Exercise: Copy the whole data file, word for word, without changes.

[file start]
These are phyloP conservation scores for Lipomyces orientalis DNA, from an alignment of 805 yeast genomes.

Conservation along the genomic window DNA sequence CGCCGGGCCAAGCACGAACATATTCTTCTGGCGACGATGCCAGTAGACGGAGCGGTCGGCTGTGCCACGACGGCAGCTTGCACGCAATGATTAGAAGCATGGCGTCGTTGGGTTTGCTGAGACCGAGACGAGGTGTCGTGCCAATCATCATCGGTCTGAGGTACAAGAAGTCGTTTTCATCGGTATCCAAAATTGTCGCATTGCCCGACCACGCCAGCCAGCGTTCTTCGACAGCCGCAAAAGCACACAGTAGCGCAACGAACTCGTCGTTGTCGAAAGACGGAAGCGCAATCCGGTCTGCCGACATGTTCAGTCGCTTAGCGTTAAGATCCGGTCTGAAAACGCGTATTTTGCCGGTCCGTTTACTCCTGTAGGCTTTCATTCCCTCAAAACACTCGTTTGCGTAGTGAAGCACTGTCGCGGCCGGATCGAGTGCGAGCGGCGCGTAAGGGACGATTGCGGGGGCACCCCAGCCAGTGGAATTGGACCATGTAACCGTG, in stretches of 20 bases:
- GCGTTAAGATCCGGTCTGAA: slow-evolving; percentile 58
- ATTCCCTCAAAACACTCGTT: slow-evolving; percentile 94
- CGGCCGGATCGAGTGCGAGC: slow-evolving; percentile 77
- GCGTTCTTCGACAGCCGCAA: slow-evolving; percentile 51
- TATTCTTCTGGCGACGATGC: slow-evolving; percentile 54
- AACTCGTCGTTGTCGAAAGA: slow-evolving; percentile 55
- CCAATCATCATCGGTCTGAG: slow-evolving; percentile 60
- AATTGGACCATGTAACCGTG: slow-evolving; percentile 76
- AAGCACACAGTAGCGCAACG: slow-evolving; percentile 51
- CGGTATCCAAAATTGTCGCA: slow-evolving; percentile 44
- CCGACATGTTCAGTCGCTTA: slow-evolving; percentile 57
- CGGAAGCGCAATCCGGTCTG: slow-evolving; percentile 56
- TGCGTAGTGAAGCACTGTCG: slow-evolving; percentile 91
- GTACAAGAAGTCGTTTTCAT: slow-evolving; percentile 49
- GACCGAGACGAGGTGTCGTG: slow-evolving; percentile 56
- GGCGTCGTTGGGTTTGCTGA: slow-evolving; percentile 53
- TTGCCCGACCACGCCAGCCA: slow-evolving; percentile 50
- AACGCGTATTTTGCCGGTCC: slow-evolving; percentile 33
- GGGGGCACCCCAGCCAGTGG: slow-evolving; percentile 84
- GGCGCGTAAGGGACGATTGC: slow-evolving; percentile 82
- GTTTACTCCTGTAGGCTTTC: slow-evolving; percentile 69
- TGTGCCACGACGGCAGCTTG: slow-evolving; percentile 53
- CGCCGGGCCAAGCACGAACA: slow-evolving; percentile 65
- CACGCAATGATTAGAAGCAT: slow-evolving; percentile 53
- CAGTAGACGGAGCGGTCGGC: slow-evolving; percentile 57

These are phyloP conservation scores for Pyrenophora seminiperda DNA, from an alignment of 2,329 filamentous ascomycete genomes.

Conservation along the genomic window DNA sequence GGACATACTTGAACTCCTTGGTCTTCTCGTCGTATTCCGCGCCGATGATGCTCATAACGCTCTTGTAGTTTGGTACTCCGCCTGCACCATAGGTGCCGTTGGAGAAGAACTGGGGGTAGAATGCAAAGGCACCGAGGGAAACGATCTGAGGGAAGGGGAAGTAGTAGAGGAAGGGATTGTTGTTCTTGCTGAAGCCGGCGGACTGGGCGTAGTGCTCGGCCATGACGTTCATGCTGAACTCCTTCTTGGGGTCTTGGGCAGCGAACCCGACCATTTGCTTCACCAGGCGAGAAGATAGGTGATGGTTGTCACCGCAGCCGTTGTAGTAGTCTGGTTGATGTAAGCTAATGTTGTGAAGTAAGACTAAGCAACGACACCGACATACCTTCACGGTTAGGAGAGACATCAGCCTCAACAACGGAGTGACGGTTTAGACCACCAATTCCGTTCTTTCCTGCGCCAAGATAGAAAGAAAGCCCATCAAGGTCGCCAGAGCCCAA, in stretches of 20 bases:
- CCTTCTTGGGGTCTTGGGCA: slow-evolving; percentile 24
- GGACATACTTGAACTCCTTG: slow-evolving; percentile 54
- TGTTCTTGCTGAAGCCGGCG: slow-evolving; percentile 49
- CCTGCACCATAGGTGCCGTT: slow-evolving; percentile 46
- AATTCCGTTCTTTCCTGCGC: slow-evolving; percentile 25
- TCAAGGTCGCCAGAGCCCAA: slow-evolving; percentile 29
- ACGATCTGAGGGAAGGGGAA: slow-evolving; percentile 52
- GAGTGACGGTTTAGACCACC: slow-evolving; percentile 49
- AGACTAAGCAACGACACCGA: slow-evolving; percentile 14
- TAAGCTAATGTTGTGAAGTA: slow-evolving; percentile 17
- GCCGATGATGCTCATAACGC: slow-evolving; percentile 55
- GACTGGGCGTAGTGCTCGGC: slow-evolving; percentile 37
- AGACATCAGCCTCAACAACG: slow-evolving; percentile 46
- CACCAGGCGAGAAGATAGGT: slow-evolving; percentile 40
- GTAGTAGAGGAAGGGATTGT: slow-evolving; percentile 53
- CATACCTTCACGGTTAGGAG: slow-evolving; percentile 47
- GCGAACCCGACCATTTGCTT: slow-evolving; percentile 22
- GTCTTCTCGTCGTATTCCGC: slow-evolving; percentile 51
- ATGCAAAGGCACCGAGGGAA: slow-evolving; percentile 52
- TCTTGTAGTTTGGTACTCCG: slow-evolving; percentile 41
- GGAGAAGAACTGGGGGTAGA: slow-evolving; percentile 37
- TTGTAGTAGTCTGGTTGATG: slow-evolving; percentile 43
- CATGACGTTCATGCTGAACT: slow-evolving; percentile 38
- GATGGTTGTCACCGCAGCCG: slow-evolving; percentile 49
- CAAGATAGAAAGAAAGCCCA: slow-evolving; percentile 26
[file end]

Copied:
These are phyloP conservation scores for Lipomyces orientalis DNA, from an alignment of 805 yeast genomes.

Conservation along the genomic window DNA sequence CGCCGGGCCAAGCACGAACATATTCTTCTGGCGACGATGCCAGTAGACGGAGCGGTCGGCTGTGCCACGACGGCAGCTTGCACGCAATGATTAGAAGCATGGCGTCGTTGGGTTTGCTGAGACCGAGACGAGGTGTCGTGCCAATCATCATCGGTCTGAGGTACAAGAAGTCGTTTTCATCGGTATCCAAAATTGTCGCATTGCCCGACCACGCCAGCCAGCGTTCTTCGACAGCCGCAAAAGCACACAGTAGCGCAACGAACTCGTCGTTGTCGAAAGACGGAAGCGCAATCCGGTCTGCCGACATGTTCAGTCGCTTAGCGTTAAGATCCGGTCTGAAAACGCGTATTTTGCCGGTCCGTTTACTCCTGTAGGCTTTCATTCCCTCAAAACACTCGTTTGCGTAGTGAAGCACTGTCGCGGCCGGATCGAGTGCGAGCGGCGCGTAAGGGACGATTGCGGGGGCACCCCAGCCAGTGGAATTGGACCATGTAACCGTG, in stretches of 20 bases:
- GCGTTAAGATCCGGTCTGAA: slow-evolving; percentile 58
- ATTCCCTCAAAACACTCGTT: slow-evolving; percentile 94
- CGGCCGGATCGAGTGCGAGC: slow-evolving; percentile 77
- GCGTTCTTCGACAGCCGCAA: slow-evolving; percentile 51
- TATTCTTCTGGCGACGATGC: slow-evolving; percentile 54
- AACTCGTCGTTGTCGAAAGA: slow-evolving; percentile 55
- CCAATCATCATCGGTCTGAG: slow-evolving; percentile 60
- AATTGGACCATGTAACCGTG: slow-evolving; percentile 76
- AAGCACACAGTAGCGCAACG: slow-evolving; percentile 51
- CGGTATCCAAAATTGTCGCA: slow-evolving; percentile 44
- CCGACATGTTCAGTCGCTTA: slow-evolving; percentile 57
- CGGAAGCGCAATCCGGTCTG: slow-evolving; percentile 56
- TGCGTAGTGAAGCACTGTCG: slow-evolving; percentile 91
- GTACAAGAAGTCGTTTTCAT: slow-evolving; percentile 49
- GACCGAGACGAGGTGTCGTG: slow-evolving; percentile 56
- GGCGTCGTTGGGTTTGCTGA: slow-evolving; percentile 53
- TTGCCCGACCACGCCAGCCA: slow-evolving; percentile 50
- AACGCGTATTTTGCCGGTCC: slow-evolving; percentile 33
- GGGGGCACCCCAGCCAGTGG: slow-evolving; percentile 84
- GGCGCGTAAGGGACGATTGC: slow-evolving; percentile 82
- GTTTACTCCTGTAGGCTTTC: slow-evolving; percentile 69
- TGTGCCACGACGGCAGCTTG: slow-evolving; percentile 53
- CGCCGGGCCAAGCACGAACA: slow-evolving; percentile 65
- CACGCAATGATTAGAAGCAT: slow-evolving; percentile 53
- CAGTAGACGGAGCGGTCGGC: slow-evolving; percentile 57

These are phyloP conservation scores for Pyrenophora seminiperda DNA, from an alignment of 2,329 filamentous ascomycete genomes.

Conservation along the genomic window DNA sequence GGACATACTTGAACTCCTTGGTCTTCTCGTCGTATTCCGCGCCGATGATGCTCATAACGCTCTTGTAGTTTGGTACTCCGCCTGCACCATAGGTGCCGTTGGAGAAGAACTGGGGGTAGAATGCAAAGGCACCGAGGGAAACGATCTGAGGGAAGGGGAAGTAGTAGAGGAAGGGATTGTTGTTCTTGCTGAAGCCGGCGGACTGGGCGTAGTGCTCGGCCATGACGTTCATGCTGAACTCCTTCTTGGGGTCTTGGGCAGCGAACCCGACCATTTGCTTCACCAGGCGAGAAGATAGGTGATGGTTGTCACCGCAGCCGTTGTAGTAGTCTGGTTGATGTAAGCTAATGTTGTGAAGTAAGACTAAGCAACGACACCGACATACCTTCACGGTTAGGAGAGACATCAGCCTCAACAACGGAGTGACGGTTTAGACCACCAATTCCGTTCTTTCCTGCGCCAAGATAGAAAGAAAGCCCATCAAGGTCGCCAGAGCCCAA, in stretches of 20 bases:
- CCTTCTTGGGGTCTTGGGCA: slow-evolving; percentile 24
- GGACATACTTGAACTCCTTG: slow-evolving; percentile 54
- TGTTCTTGCTGAAGCCGGCG: slow-evolving; percentile 49
- CCTGCACCATAGGTGCCGTT: slow-evolving; percentile 46
- AATTCCGTTCTTTCCTGCGC: slow-evolving; percentile 25
- TCAAGGTCGCCAGAGCCCAA: slow-evolving; percentile 29
- ACGATCTGAGGGAAGGGGAA: slow-evolving; percentile 52
- GAGTGACGGTTTAGACCACC: slow-evolving; percentile 49
- AGACTAAGCAACGACACCGA: slow-evolving; percentile 14
- TAAGCTAATGTTGTGAAGTA: slow-evolving; percentile 17
- GCCGATGATGCTCATAACGC: slow-evolving; percentile 55
- GACTGGGCGTAGTGCTCGGC: slow-evolving; percentile 37
- AGACATCAGCCTCAACAACG: slow-evolving; percentile 46
- CACCAGGCGAGAAGATAGGT: slow-evolving; percentile 40
- GTAGTAGAGGAAGGGATTGT: slow-evolving; percentile 53
- CATACCTTCACGGTTAGGAG: slow-evolving; percentile 47
- GCGAACCCGACCATTTGCTT: slow-evolving; percentile 22
- GTCTTCTCGTCGTATTCCGC: slow-evolving; percentile 51
- ATGCAAAGGCACCGAGGGAA: slow-evolving; percentile 52
- TCTTGTAGTTTGGTACTCCG: slow-evolving; percentile 41
- GGAGAAGAACTGGGGGTAGA: slow-evolving; percentile 37
- TTGTAGTAGTCTGGTTGATG: slow-evolving; percentile 43
- CATGACGTTCATGCTGAACT: slow-evolving; percentile 38
- GATGGTTGTCACCGCAGCCG: slow-evolving; percentile 49
- CAAGATAGAAAGAAAGCCCA: slow-evolving; percentile 26